Wednesday, June 29, 2005

Joint statement by Iraqi unions and US Labour Agains the War

At the invitation of U.S. Labor Against the War, a delegation of six Iraqi
labor leaders representing three of that country 's major labor
organizations toured the United States between June 10 and June 26, 2005.
They visited 25 cities, attended 45 events and 10 press conferences, met
with thousands of working people, union leaders, members of Congress and
other public officials, religious and community leaders, and antiwar and
other social justice activists. They have given voice to the people of Iraq
whose voices have been largely unheard in this country. They brought a
story of courage, hope, struggle and resistance on the part of Iraq 's
working people that has been absent from the mainstream U.S. media. The
following statement was drafted and signed at the conclusion of their
visit. It represents the consensus view of all the Iraqis and their U.S. hosts:

Joint Statement by Leaders of Iraq's Labor Movement and U.S. Labor Against the War June 26, 2005 Washington DC, USA

We, the representatives of the
Iraqi Federation of Trade Unions (IFTU), the Federation of Workers Councils
and Unions in Iraq (FWCUI), the General Union of Oil Employees (GUOE), and
U.S. Labor Against the War (USLAW) issue this statement at the conclusion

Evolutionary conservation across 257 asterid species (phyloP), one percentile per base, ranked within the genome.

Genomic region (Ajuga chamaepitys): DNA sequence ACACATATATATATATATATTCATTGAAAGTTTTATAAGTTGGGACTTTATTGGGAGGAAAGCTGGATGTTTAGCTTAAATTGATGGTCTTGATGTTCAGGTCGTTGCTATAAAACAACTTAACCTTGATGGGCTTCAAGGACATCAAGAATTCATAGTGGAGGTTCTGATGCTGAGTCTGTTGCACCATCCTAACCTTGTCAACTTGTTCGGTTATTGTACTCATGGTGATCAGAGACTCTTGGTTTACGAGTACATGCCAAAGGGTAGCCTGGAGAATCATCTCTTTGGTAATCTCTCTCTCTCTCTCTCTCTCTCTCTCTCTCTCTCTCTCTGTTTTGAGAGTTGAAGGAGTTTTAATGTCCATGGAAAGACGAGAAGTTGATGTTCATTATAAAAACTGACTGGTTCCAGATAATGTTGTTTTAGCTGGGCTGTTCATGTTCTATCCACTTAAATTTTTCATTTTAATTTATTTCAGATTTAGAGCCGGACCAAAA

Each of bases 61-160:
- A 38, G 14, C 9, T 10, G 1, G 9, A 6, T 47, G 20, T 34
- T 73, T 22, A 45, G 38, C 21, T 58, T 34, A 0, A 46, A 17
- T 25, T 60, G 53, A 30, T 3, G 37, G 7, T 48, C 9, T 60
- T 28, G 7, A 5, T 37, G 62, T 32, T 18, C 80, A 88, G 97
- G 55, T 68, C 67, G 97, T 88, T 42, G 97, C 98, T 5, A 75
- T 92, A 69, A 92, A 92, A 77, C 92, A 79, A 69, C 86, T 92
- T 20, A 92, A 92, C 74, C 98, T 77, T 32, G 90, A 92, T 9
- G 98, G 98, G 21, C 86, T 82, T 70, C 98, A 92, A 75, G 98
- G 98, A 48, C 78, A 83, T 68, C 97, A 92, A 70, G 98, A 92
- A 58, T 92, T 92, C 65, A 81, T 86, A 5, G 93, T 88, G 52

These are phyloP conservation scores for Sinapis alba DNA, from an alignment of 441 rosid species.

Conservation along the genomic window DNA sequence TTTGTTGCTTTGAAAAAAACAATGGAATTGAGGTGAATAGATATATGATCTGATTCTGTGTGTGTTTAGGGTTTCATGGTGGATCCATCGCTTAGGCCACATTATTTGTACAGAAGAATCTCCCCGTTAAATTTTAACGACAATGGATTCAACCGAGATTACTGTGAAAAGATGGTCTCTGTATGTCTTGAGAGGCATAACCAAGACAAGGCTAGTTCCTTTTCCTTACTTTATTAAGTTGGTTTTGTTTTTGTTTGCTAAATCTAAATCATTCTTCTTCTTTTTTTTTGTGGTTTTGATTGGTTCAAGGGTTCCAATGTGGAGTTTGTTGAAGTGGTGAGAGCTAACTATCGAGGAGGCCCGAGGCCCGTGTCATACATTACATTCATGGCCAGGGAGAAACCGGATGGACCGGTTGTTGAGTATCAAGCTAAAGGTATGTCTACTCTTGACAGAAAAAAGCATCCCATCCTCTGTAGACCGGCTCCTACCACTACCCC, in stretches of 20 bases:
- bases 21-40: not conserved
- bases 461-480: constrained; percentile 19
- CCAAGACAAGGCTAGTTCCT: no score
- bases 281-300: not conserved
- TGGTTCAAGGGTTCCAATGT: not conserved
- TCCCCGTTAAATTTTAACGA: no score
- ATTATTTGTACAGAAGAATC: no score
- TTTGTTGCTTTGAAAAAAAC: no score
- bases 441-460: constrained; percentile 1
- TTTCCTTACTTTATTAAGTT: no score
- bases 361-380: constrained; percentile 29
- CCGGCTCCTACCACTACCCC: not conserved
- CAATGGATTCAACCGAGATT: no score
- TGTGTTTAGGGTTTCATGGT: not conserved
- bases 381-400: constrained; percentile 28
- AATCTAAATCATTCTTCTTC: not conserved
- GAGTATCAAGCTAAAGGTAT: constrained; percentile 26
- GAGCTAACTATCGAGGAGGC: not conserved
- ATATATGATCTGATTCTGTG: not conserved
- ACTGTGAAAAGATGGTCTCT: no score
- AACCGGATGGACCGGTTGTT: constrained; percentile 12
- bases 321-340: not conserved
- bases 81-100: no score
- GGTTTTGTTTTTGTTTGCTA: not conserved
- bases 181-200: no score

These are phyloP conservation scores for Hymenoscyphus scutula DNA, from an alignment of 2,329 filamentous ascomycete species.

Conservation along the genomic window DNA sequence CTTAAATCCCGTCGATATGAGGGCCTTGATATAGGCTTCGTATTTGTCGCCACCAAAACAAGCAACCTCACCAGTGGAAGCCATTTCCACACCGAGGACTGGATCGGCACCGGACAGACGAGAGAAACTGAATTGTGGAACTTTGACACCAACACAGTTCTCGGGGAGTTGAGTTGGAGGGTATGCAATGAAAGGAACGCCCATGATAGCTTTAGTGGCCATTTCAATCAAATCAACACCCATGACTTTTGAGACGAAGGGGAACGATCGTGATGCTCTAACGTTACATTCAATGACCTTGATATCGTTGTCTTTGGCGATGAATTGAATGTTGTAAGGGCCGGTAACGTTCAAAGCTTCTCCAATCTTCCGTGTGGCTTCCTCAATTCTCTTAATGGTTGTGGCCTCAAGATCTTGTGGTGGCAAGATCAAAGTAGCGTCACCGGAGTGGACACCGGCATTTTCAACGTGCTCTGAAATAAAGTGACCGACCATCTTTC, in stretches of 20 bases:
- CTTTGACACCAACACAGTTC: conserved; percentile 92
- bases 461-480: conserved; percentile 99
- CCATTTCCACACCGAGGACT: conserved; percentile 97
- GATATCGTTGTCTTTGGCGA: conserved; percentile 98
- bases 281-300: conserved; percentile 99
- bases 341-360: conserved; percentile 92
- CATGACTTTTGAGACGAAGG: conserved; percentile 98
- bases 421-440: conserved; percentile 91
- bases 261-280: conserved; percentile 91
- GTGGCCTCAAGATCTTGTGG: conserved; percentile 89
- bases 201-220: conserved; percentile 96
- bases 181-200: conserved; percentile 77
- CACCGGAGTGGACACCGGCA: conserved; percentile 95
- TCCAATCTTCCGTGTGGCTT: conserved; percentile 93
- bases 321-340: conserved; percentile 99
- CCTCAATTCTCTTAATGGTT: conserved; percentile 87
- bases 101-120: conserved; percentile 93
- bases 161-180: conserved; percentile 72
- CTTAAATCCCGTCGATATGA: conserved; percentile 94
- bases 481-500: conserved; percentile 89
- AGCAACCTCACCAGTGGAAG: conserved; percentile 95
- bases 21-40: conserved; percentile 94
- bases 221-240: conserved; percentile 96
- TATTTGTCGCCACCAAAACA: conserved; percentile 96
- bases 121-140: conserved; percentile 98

of an historic 25-city tour by leaders of the three Iraqi labor
organizations in the United States. We speak in the spirit of international
solidarity and respect for labor rights around the world. We speak in the
spirit of opposition to war and occupation and for the right of
self-determination of nations and peoples. On behalf of the Iraqi labor
movement, we met and spoke directly to thousands of Americans, including
workers, union, religious and political leaders, anti-war activists and
ordinary citizens. All of us, both Iraqi and American, were deeply
heartened at the solidarity expressed throughout the tour. We have seen
with our eyes and felt with our hearts that the people of the United States
do not want the war and occupation of Iraq to continue. We are strengthened
in our understanding of the deep commitment of organized labor and workers
in Iraq to a unified democratic, independent Iraq, with full equality
between women and men in terms of rights and duties, and based on full
respect for the human identity without discrimination on any basis. The